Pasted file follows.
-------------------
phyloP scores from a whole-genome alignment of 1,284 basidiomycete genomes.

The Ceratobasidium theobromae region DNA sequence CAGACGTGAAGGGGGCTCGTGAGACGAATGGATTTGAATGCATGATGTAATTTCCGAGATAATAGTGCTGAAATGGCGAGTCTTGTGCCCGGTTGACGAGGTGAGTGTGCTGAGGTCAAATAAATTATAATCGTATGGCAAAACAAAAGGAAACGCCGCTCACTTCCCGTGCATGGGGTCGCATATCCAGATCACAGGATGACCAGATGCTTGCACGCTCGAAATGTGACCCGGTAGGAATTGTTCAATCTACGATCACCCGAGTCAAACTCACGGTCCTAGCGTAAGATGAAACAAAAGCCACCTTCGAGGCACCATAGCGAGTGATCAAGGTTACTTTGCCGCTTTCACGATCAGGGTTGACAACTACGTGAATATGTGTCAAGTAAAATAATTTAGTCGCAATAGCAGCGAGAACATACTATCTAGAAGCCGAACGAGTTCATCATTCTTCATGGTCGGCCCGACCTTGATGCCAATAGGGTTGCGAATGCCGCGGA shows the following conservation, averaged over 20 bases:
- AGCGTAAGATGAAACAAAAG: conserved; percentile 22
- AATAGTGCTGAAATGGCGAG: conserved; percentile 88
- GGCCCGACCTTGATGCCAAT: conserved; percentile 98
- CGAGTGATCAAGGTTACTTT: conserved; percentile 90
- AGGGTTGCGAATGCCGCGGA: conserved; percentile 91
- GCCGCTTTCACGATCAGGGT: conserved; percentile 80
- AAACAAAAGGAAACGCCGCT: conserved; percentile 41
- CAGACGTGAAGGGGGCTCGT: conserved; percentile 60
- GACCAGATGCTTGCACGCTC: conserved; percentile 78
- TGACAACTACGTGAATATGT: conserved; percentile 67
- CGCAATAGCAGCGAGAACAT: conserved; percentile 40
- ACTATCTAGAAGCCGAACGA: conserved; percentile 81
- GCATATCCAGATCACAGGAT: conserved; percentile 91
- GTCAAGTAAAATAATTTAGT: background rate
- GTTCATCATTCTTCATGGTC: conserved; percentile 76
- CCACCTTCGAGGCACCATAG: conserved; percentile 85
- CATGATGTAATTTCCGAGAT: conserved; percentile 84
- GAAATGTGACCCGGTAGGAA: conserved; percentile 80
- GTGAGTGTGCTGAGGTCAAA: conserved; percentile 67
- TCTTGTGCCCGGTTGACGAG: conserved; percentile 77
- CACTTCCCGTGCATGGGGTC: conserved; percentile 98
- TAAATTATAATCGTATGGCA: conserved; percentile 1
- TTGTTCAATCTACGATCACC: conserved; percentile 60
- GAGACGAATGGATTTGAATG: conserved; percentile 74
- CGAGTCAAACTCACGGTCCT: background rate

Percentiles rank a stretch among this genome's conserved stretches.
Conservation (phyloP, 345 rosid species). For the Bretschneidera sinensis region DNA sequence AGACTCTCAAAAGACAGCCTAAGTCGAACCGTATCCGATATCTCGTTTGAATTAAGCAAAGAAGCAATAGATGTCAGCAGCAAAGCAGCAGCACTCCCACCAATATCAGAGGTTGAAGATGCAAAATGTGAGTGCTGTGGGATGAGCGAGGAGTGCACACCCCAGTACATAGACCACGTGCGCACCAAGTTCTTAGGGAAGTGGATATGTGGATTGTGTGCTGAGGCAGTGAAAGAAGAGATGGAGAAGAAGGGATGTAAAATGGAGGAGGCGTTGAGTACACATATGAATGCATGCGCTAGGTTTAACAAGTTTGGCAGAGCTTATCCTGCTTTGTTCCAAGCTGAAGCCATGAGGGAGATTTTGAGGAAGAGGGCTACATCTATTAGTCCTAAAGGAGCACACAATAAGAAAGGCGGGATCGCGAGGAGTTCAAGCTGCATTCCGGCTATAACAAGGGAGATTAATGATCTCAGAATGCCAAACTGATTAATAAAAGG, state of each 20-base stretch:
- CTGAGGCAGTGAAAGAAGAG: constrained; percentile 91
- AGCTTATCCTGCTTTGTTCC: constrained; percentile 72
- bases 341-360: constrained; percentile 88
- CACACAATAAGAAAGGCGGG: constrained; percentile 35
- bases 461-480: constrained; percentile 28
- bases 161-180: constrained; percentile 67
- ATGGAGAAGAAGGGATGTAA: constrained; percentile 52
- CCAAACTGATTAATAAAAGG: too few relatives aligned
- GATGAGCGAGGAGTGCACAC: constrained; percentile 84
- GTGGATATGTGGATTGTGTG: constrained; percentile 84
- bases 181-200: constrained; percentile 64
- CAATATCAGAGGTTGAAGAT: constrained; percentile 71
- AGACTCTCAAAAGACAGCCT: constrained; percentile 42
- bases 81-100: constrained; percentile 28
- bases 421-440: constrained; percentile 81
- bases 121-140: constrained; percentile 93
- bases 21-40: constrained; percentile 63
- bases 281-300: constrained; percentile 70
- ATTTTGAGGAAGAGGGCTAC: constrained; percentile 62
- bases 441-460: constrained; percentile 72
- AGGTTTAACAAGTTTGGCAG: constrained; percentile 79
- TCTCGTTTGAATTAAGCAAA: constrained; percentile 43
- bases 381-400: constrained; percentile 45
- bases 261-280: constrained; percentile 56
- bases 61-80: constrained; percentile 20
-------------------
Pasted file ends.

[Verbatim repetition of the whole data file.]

phyloP scores from a whole-genome alignment of 1,284 basidiomycete genomes.

The Ceratobasidium theobromae region DNA sequence CAGACGTGAAGGGGGCTCGTGAGACGAATGGATTTGAATGCATGATGTAATTTCCGAGATAATAGTGCTGAAATGGCGAGTCTTGTGCCCGGTTGACGAGGTGAGTGTGCTGAGGTCAAATAAATTATAATCGTATGGCAAAACAAAAGGAAACGCCGCTCACTTCCCGTGCATGGGGTCGCATATCCAGATCACAGGATGACCAGATGCTTGCACGCTCGAAATGTGACCCGGTAGGAATTGTTCAATCTACGATCACCCGAGTCAAACTCACGGTCCTAGCGTAAGATGAAACAAAAGCCACCTTCGAGGCACCATAGCGAGTGATCAAGGTTACTTTGCCGCTTTCACGATCAGGGTTGACAACTACGTGAATATGTGTCAAGTAAAATAATTTAGTCGCAATAGCAGCGAGAACATACTATCTAGAAGCCGAACGAGTTCATCATTCTTCATGGTCGGCCCGACCTTGATGCCAATAGGGTTGCGAATGCCGCGGA shows the following conservation, averaged over 20 bases:
- AGCGTAAGATGAAACAAAAG: conserved; percentile 22
- AATAGTGCTGAAATGGCGAG: conserved; percentile 88
- GGCCCGACCTTGATGCCAAT: conserved; percentile 98
- CGAGTGATCAAGGTTACTTT: conserved; percentile 90
- AGGGTTGCGAATGCCGCGGA: conserved; percentile 91
- GCCGCTTTCACGATCAGGGT: conserved; percentile 80
- AAACAAAAGGAAACGCCGCT: conserved; percentile 41
- CAGACGTGAAGGGGGCTCGT: conserved; percentile 60
- GACCAGATGCTTGCACGCTC: conserved; percentile 78
- TGACAACTACGTGAATATGT: conserved; percentile 67
- CGCAATAGCAGCGAGAACAT: conserved; percentile 40
- ACTATCTAGAAGCCGAACGA: conserved; percentile 81
- GCATATCCAGATCACAGGAT: conserved; percentile 91
- GTCAAGTAAAATAATTTAGT: background rate
- GTTCATCATTCTTCATGGTC: conserved; percentile 76
- CCACCTTCGAGGCACCATAG: conserved; percentile 85
- CATGATGTAATTTCCGAGAT: conserved; percentile 84
- GAAATGTGACCCGGTAGGAA: conserved; percentile 80
- GTGAGTGTGCTGAGGTCAAA: conserved; percentile 67
- TCTTGTGCCCGGTTGACGAG: conserved; percentile 77
- CACTTCCCGTGCATGGGGTC: conserved; percentile 98
- TAAATTATAATCGTATGGCA: conserved; percentile 1
- TTGTTCAATCTACGATCACC: conserved; percentile 60
- GAGACGAATGGATTTGAATG: conserved; percentile 74
- CGAGTCAAACTCACGGTCCT: background rate

Percentiles rank a stretch among this genome's conserved stretches.
Conservation (phyloP, 345 rosid species). For the Bretschneidera sinensis region DNA sequence AGACTCTCAAAAGACAGCCTAAGTCGAACCGTATCCGATATCTCGTTTGAATTAAGCAAAGAAGCAATAGATGTCAGCAGCAAAGCAGCAGCACTCCCACCAATATCAGAGGTTGAAGATGCAAAATGTGAGTGCTGTGGGATGAGCGAGGAGTGCACACCCCAGTACATAGACCACGTGCGCACCAAGTTCTTAGGGAAGTGGATATGTGGATTGTGTGCTGAGGCAGTGAAAGAAGAGATGGAGAAGAAGGGATGTAAAATGGAGGAGGCGTTGAGTACACATATGAATGCATGCGCTAGGTTTAACAAGTTTGGCAGAGCTTATCCTGCTTTGTTCCAAGCTGAAGCCATGAGGGAGATTTTGAGGAAGAGGGCTACATCTATTAGTCCTAAAGGAGCACACAATAAGAAAGGCGGGATCGCGAGGAGTTCAAGCTGCATTCCGGCTATAACAAGGGAGATTAATGATCTCAGAATGCCAAACTGATTAATAAAAGG, state of each 20-base stretch:
- CTGAGGCAGTGAAAGAAGAG: constrained; percentile 91
- AGCTTATCCTGCTTTGTTCC: constrained; percentile 72
- bases 341-360: constrained; percentile 88
- CACACAATAAGAAAGGCGGG: constrained; percentile 35
- bases 461-480: constrained; percentile 28
- bases 161-180: constrained; percentile 67
- ATGGAGAAGAAGGGATGTAA: constrained; percentile 52
- CCAAACTGATTAATAAAAGG: too few relatives aligned
- GATGAGCGAGGAGTGCACAC: constrained; percentile 84
- GTGGATATGTGGATTGTGTG: constrained; percentile 84
- bases 181-200: constrained; percentile 64
- CAATATCAGAGGTTGAAGAT: constrained; percentile 71
- AGACTCTCAAAAGACAGCCT: constrained; percentile 42
- bases 81-100: constrained; percentile 28
- bases 421-440: constrained; percentile 81
- bases 121-140: constrained; percentile 93
- bases 21-40: constrained; percentile 63
- bases 281-300: constrained; percentile 70
- ATTTTGAGGAAGAGGGCTAC: constrained; percentile 62
- bases 441-460: constrained; percentile 72
- AGGTTTAACAAGTTTGGCAG: constrained; percentile 79
- TCTCGTTTGAATTAAGCAAA: constrained; percentile 43
- bases 381-400: constrained; percentile 45
- bases 261-280: constrained; percentile 56
- bases 61-80: constrained; percentile 20